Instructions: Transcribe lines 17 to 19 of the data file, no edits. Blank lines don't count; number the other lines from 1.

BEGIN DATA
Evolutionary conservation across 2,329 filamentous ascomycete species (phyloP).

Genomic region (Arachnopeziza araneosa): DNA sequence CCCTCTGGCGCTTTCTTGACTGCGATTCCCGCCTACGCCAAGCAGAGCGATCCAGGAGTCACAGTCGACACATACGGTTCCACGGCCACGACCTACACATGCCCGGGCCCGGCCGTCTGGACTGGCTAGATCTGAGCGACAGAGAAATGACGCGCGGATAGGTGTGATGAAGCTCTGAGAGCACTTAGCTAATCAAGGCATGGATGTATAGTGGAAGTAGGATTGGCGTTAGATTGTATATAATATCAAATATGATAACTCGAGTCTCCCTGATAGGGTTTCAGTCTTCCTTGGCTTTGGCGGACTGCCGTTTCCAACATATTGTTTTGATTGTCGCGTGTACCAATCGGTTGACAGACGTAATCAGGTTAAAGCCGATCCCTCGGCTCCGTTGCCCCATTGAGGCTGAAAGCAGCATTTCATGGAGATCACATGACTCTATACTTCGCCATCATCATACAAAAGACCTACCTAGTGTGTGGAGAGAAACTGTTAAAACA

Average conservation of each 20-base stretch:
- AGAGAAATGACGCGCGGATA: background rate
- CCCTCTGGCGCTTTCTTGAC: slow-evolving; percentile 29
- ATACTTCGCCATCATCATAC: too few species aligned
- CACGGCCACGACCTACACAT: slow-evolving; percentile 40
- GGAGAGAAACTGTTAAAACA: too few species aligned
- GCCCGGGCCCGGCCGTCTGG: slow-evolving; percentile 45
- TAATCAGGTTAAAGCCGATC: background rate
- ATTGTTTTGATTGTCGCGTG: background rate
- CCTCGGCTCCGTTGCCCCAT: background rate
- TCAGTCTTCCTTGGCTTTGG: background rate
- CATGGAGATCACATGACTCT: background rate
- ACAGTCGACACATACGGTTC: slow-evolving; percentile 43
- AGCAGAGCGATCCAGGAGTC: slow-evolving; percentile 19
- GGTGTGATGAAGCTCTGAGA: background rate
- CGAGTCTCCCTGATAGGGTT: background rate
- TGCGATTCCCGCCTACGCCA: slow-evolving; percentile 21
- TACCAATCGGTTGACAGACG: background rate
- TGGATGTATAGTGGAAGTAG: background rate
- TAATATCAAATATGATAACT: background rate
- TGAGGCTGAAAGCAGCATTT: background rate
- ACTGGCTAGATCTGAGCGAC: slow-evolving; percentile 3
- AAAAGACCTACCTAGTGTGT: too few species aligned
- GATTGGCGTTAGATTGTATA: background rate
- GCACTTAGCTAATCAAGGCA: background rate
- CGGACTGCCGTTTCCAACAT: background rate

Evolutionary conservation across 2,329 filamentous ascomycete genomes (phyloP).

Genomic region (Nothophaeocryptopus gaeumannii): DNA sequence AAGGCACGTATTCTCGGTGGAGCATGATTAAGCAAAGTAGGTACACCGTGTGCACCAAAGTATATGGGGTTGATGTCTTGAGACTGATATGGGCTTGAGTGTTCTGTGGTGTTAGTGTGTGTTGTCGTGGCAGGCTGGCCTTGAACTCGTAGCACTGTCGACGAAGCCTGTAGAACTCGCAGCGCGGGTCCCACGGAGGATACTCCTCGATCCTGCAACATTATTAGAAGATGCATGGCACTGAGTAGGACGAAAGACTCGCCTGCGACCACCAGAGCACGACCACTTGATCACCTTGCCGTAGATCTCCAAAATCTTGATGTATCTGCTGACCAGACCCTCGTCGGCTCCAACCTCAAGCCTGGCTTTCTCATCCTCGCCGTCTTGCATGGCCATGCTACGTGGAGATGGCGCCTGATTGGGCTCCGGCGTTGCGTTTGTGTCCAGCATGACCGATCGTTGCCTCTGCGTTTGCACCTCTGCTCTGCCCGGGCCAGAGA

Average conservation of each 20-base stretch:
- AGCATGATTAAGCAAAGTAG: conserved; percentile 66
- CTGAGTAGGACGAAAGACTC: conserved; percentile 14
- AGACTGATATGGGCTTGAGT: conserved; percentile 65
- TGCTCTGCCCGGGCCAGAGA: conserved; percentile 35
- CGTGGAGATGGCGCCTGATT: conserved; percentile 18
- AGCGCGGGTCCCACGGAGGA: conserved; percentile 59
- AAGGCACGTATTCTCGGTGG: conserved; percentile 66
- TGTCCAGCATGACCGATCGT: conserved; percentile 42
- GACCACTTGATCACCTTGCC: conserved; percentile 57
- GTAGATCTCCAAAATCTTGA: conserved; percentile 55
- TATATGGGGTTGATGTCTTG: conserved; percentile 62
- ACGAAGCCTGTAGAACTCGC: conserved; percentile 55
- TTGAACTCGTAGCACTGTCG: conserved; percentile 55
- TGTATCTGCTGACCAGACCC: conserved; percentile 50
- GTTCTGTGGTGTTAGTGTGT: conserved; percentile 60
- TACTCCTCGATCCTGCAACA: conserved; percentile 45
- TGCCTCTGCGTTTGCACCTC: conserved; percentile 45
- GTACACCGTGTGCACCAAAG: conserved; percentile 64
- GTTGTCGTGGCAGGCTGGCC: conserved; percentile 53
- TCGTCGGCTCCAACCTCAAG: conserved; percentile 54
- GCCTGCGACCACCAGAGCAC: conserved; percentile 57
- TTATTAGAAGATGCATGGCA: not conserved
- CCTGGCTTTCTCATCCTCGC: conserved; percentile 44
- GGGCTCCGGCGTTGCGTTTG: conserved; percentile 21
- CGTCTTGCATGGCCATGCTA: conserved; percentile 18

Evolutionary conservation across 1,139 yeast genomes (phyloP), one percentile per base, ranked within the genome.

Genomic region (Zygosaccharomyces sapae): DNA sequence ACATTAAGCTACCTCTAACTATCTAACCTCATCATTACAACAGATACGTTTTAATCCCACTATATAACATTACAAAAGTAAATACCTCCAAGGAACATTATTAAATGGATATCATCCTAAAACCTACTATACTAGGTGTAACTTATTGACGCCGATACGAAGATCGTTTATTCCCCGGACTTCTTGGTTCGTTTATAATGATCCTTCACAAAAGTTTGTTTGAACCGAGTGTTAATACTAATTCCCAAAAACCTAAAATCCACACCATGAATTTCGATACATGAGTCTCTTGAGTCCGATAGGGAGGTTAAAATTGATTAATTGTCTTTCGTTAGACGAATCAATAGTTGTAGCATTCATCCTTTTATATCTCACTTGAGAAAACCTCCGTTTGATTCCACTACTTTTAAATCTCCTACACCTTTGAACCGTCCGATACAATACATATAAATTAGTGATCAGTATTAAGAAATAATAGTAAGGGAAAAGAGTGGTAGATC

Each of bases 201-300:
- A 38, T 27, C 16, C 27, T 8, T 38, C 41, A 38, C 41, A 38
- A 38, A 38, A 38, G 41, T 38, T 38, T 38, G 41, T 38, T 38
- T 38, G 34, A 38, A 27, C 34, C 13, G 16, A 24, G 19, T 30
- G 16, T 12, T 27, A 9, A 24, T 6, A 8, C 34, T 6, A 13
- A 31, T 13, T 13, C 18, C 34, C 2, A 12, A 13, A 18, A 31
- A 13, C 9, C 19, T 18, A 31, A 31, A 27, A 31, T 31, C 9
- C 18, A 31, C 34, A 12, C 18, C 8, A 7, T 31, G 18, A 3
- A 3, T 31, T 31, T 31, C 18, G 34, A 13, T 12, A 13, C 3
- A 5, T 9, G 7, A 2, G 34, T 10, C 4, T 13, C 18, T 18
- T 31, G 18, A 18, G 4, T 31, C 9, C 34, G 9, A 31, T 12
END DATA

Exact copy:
- GGTGTGATGAAGCTCTGAGA: background rate
- CGAGTCTCCCTGATAGGGTT: background rate
- TGCGATTCCCGCCTACGCCA: slow-evolving; percentile 21